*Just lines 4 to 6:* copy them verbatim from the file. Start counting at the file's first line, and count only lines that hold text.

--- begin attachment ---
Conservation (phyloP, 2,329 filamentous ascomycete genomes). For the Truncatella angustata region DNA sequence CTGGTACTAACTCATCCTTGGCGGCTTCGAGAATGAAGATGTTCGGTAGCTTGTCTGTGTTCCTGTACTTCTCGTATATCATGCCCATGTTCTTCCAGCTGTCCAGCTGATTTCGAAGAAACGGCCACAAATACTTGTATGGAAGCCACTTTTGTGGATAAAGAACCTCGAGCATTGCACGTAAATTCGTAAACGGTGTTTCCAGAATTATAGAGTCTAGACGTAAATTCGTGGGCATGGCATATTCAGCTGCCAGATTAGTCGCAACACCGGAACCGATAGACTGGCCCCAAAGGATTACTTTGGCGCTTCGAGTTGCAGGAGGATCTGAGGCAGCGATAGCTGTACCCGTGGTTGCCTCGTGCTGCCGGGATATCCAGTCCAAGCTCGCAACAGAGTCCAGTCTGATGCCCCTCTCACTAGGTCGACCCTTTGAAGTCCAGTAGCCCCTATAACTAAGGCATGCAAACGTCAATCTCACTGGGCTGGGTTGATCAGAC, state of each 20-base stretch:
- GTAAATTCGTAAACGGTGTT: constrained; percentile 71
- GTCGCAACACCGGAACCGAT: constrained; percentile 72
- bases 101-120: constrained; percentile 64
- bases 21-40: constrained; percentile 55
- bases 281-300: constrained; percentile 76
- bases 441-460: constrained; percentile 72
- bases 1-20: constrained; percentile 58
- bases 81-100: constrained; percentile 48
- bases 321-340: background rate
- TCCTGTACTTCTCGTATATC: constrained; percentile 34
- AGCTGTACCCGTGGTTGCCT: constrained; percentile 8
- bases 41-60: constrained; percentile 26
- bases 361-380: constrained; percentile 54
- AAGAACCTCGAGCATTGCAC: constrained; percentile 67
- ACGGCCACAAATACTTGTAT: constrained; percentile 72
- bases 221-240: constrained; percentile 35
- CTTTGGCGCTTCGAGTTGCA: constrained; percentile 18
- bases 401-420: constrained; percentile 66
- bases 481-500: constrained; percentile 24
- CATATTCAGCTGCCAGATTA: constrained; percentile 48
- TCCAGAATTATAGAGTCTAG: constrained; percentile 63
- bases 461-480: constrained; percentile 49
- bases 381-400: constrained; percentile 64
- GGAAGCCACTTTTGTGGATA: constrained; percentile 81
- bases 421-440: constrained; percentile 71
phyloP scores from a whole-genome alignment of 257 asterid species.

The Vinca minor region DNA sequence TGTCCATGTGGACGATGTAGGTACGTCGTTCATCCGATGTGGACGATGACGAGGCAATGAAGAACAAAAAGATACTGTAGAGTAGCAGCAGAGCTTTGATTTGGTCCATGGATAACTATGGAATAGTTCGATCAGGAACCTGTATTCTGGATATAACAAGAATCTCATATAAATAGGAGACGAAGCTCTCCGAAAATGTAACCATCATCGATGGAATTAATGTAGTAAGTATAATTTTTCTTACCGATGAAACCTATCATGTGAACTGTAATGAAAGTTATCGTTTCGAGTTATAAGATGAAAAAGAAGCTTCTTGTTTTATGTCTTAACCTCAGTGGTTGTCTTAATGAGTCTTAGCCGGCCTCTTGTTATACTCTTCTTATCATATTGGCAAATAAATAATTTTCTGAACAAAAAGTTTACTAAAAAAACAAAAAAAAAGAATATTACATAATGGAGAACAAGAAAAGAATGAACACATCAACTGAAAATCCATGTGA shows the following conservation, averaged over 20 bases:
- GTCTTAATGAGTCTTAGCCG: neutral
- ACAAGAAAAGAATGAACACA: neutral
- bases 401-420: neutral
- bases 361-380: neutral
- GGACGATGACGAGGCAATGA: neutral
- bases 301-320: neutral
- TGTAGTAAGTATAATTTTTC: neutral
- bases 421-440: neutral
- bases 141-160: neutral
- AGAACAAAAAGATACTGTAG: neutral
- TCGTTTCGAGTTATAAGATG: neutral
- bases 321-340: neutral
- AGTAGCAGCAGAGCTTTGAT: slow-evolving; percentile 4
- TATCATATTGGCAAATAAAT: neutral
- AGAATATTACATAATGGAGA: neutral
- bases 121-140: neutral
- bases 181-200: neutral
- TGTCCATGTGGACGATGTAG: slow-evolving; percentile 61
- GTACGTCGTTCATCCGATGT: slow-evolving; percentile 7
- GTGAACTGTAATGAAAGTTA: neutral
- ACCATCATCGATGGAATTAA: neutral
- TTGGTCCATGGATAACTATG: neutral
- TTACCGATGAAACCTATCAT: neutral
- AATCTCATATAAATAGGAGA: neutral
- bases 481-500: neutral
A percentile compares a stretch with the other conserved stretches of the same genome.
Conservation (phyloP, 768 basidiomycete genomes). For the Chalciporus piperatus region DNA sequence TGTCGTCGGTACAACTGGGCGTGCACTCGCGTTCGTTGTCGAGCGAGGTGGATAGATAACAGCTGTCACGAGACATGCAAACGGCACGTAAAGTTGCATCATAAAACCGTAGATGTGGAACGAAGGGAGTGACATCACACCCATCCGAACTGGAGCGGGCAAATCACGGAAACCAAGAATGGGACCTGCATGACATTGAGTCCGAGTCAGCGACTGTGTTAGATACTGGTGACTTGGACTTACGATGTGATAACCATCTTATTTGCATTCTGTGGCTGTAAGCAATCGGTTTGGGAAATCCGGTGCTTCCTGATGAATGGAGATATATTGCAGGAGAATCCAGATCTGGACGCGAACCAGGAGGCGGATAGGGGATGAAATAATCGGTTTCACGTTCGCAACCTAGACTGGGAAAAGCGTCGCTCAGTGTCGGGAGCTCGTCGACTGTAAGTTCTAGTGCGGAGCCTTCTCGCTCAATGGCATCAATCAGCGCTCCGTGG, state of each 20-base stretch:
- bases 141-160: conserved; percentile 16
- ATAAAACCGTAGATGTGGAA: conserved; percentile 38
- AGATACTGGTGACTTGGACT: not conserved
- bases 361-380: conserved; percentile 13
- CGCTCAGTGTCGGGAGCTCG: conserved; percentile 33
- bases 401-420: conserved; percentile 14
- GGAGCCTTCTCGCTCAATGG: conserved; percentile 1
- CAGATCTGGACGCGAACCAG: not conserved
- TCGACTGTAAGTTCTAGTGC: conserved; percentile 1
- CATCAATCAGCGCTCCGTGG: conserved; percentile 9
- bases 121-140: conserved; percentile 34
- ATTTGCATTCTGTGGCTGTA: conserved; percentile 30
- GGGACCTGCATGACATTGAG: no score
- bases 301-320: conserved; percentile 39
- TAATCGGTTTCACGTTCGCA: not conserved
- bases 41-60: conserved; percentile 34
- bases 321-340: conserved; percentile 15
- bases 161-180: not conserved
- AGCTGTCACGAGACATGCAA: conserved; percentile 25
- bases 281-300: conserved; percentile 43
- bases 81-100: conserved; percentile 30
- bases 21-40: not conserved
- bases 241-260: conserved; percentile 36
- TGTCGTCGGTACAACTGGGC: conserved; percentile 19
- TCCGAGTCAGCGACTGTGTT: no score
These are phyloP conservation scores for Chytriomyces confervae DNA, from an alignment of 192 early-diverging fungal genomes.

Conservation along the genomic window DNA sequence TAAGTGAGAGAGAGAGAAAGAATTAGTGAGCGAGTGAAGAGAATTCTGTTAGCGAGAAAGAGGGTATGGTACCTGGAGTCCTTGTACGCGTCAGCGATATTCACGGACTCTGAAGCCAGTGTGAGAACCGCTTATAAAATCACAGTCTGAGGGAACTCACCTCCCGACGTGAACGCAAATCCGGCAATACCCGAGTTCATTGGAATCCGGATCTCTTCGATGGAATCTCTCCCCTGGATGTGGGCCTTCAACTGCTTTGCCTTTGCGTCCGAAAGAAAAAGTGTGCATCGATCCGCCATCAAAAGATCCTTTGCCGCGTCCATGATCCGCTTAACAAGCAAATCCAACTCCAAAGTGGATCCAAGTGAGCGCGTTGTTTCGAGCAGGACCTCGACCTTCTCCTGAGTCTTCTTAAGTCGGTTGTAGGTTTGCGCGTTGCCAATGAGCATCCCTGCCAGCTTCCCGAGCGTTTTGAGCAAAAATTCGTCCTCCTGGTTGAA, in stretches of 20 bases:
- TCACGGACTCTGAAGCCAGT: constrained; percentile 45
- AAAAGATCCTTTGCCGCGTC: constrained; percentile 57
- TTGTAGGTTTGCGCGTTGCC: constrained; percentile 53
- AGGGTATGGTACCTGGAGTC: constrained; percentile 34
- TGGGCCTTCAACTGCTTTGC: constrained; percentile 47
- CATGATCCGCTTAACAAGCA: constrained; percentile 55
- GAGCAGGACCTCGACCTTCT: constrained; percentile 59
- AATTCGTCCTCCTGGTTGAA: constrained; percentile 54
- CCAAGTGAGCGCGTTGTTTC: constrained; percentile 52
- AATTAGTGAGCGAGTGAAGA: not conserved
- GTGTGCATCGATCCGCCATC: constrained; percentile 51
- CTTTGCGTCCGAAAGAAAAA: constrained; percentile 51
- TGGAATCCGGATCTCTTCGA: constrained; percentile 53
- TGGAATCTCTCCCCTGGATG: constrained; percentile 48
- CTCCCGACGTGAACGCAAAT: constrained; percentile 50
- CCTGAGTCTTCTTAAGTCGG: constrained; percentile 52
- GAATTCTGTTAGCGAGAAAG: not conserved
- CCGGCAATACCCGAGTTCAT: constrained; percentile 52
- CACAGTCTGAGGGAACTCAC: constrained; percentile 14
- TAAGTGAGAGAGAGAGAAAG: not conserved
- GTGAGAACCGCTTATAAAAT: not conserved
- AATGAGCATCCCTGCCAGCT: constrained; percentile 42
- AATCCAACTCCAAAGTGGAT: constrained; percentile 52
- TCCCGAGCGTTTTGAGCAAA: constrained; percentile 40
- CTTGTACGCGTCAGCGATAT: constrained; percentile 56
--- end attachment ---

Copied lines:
- bases 101-120: constrained; percentile 64
- bases 21-40: constrained; percentile 55
- bases 281-300: constrained; percentile 76